04 August 2009

Philly 2009: Jewish collections, Jewish names

Ancestry.com's Crista Cowan specializes in Jewish research and presented a Monday session on the two new collections - or at least that's what the crowd in the room thought it would be.

We expected a detailed overview of the American Jewish History Society's components and of the resources on the Routes to Roots Foundation. Instead, the session was a demo of how the company's Mike Daniels did some family research.

While interesting, it was certainly a beginner-level program, and did not give Tracing the Tribe, at least, what we wanted to hear.

Crista is always enthusiastic and began by asking some questions in informal polls:

Attendees' level of experience, rated from 1-10, from beginner to professional. Through a show of hands, there were many new to genealogy, a very large chunk of intermediate and a smaller number of experienced researchers.

In answer to the computer skills level, again from 1-10, there were much higher numbers of computer-savvy attendees.

For access to the Jewish collections, site visitors should click here. Use the QuickLink at the top of that page to mark it for future reference.

Again, while Crista's program was very good in what it did provide, it wasn't what one would expect of a session with that title, and only touched rather tangentially on the two new announced collections.

While Daniels' demo was interesting to beginners, and accessed such resources as the Given Names Database, the Surname Database, it focused to a large extent on census and immigration databases, not the new collections.

A strong suggestion would be that Ancestry staffers who provide programs to Jewish genealogists learn how to pronounce Jewish names. Throughout the session, Crista referred throughout to the very common Jewish woman's name Beila (properly vocalized as Bey-lah) as the unrecognizable Bi-eh-la. It took people quite some time to understand to what name she was referring.

Also when trying to provide resources for researchers to understand what the common Americanized Jewish name Morris might have actually been in various immigration records, she did seem to know that in 99.9999999% of cases, Morris was the Americanization of Moshe, Moises, Moishe, etc.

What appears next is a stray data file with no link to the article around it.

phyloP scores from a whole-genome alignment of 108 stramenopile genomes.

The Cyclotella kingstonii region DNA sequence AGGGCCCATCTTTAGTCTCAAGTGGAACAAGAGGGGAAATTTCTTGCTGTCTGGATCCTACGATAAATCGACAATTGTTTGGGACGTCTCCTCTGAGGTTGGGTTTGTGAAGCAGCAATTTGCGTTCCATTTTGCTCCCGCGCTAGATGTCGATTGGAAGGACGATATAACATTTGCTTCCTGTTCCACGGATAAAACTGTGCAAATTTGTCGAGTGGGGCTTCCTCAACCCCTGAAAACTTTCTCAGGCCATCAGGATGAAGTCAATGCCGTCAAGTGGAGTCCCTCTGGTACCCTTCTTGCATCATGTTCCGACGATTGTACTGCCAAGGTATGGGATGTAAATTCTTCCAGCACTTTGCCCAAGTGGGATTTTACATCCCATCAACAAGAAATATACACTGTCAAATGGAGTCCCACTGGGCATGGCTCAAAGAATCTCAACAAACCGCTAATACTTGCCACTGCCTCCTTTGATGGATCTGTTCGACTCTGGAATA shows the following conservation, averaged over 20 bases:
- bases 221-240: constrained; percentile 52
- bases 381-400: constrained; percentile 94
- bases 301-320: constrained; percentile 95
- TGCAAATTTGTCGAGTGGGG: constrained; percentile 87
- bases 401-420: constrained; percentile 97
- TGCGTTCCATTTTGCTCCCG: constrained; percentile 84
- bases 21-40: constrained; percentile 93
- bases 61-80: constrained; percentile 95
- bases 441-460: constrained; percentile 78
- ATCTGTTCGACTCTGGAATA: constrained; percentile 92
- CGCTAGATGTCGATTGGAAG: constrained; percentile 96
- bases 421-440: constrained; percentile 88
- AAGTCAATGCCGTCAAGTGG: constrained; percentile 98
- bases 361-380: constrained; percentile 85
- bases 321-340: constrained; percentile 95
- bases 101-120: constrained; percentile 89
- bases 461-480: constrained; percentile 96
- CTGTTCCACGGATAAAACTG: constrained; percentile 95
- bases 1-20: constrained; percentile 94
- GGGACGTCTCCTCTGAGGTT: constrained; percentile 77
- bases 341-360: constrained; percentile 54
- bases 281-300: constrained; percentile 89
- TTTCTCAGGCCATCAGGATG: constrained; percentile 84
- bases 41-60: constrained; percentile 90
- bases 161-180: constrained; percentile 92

Most Jewish genealogists, even beginners, know that the name Daniels which would be classified as a name form adopted after immigration, likely indicates an original name such as Danielovich, Danielowitz or Danielovitz or something similar. Again, that was glossed over.

Tracing the Tribe believes that presenters to Jewish genealogists need to know the basics of how to say common names and what those names might have been originally.

Warren Blatt's always-popular Jewish Names presentation should be required attendance for Ancestry staff members.

In fact, I met up later Monday with Todd Knowles of FamilySearch, who had just attended Warren's presentation. He was going to recommend that Warren present it to FamilySearch staffers for just that reason - to gain familiarity with common Jewish names found in many record groups.

As Todd and I were discussing this, Warren walked by. I introduced him to Todd and told him what we had been talking about; he agreed to do just that.

Connections are made every day at this conference!


  1. wish i was there!

  2. Anonymous6:10 PM

    A woman named "Crista" doesn't know much about Jewish names? Gee, color me surprised.

  3. Anonymous7:23 PM

    But all my Morris's are Mordkhel variants....

  4. Anonymous9:31 PM

    And I bet that all the names mentioned in the speech by Christa were already baptized by some "relative"

  5. Okay Okay ... Moshe AND Mordechai (and variants) are likely the original name of many Morris namebearers. :-)


  6. Last minute I was unable to attend the conference, so obviously was not at this actual presentation. However, reading the blog, and the following comments, a couple things bother me. Perhaps some fault lies with organizers of the conference for not better screening the details of the presentations. We should not assume that because someone has a name like "Crista" that we should not be surprised she does not know jewish names. In this case that may be correct, but lets drop stereotyping people by names or looks or ethnicity. I am not an LDS member, but do known certainly that direct ancestors in my lineage have been ceremoniously baptized long after their death. I am not bothered by this as it is not part of my belief system, but if it is an important part of someone else's then so what. If we do not believe in the effects of this practice, and it does no harm to anyone, why sling derogatory remarks at those to whom it is important. In the 21st century, should we not be above these fears, insecurities, and ignorance and move to a better understanding of each other...OK, overall this blog was very good information, though.

  7. Anonymous11:43 AM

    I totally agree about program topics staying on topic, but many presenters give talks to diverse groups and can't take a crash course in the pronunciation of various ethnic names. Is saying "Bee-eh-la" instead of Bey-la such a big deal?

    IMO, it's up to the conference administrators to not only get speakers and come up with topics, but to clearly state what they want to see in the program and to make sure the topic is what it claims to be.